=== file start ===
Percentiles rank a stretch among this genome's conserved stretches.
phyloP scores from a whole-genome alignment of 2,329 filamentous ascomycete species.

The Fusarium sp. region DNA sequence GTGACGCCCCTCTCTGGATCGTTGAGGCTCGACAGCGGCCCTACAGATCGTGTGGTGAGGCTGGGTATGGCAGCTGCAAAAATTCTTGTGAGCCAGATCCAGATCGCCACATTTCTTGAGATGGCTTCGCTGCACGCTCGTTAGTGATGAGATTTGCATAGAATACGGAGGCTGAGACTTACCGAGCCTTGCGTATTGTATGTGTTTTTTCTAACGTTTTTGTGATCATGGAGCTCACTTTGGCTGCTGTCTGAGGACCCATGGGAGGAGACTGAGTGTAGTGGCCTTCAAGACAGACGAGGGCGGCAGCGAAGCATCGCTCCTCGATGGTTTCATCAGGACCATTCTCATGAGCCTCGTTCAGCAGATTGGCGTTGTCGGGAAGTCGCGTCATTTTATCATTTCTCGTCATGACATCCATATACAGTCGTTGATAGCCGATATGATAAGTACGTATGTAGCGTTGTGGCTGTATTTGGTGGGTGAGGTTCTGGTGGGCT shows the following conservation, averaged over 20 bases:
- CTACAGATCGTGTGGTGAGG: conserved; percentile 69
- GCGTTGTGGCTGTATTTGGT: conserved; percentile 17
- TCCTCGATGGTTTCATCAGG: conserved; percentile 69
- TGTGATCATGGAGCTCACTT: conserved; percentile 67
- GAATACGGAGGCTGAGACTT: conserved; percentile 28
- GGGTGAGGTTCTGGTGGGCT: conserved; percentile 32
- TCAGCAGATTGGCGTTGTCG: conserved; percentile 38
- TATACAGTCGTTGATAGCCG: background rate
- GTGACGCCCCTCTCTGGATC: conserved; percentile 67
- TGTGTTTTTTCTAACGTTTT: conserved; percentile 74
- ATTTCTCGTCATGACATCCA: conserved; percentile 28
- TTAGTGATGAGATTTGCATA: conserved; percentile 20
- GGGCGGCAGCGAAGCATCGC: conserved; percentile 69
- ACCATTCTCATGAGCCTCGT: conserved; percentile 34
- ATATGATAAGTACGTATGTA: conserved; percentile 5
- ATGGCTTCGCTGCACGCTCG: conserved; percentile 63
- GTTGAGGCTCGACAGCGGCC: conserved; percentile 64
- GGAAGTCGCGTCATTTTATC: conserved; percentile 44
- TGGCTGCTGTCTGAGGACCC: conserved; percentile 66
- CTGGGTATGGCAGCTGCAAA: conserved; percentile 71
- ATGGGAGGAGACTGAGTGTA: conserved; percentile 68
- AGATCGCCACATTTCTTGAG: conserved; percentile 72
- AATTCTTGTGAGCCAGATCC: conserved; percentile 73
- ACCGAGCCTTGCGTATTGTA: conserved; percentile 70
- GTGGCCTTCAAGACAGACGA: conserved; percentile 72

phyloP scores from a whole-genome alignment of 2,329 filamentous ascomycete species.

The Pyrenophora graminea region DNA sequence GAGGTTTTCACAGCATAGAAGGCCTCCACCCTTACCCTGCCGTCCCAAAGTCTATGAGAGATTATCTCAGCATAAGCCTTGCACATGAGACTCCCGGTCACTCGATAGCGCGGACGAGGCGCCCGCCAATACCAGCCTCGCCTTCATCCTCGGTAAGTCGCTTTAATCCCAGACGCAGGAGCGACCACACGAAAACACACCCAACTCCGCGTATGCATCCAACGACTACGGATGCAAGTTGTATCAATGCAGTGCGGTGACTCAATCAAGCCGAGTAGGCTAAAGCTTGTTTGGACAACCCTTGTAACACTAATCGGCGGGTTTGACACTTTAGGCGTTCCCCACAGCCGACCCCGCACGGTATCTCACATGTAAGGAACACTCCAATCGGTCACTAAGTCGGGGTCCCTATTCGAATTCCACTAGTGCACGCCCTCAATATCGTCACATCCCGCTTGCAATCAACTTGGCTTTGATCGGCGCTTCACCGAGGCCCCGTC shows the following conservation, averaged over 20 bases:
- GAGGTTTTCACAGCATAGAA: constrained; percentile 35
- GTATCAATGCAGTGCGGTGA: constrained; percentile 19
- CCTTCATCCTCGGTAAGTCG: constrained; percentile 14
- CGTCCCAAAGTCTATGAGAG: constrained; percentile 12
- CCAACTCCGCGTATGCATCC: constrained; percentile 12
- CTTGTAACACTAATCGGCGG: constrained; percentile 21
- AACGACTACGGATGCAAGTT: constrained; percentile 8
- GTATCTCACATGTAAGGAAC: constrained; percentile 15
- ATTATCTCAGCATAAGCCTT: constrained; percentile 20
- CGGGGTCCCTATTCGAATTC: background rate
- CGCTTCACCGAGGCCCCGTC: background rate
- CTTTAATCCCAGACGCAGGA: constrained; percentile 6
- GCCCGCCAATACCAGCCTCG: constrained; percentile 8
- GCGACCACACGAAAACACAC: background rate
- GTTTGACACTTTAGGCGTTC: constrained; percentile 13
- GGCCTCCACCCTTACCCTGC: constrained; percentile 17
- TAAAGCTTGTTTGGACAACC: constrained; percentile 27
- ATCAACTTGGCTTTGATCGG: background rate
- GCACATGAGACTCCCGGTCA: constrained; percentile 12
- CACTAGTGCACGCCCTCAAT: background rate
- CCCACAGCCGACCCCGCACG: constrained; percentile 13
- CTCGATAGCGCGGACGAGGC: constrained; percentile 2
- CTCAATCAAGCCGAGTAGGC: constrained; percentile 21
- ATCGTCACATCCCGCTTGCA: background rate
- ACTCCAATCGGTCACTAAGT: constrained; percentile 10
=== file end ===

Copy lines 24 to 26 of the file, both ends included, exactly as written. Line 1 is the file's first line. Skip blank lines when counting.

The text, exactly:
- ATGGGAGGAGACTGAGTGTA: conserved; percentile 68
- AGATCGCCACATTTCTTGAG: conserved; percentile 72
- AATTCTTGTGAGCCAGATCC: conserved; percentile 73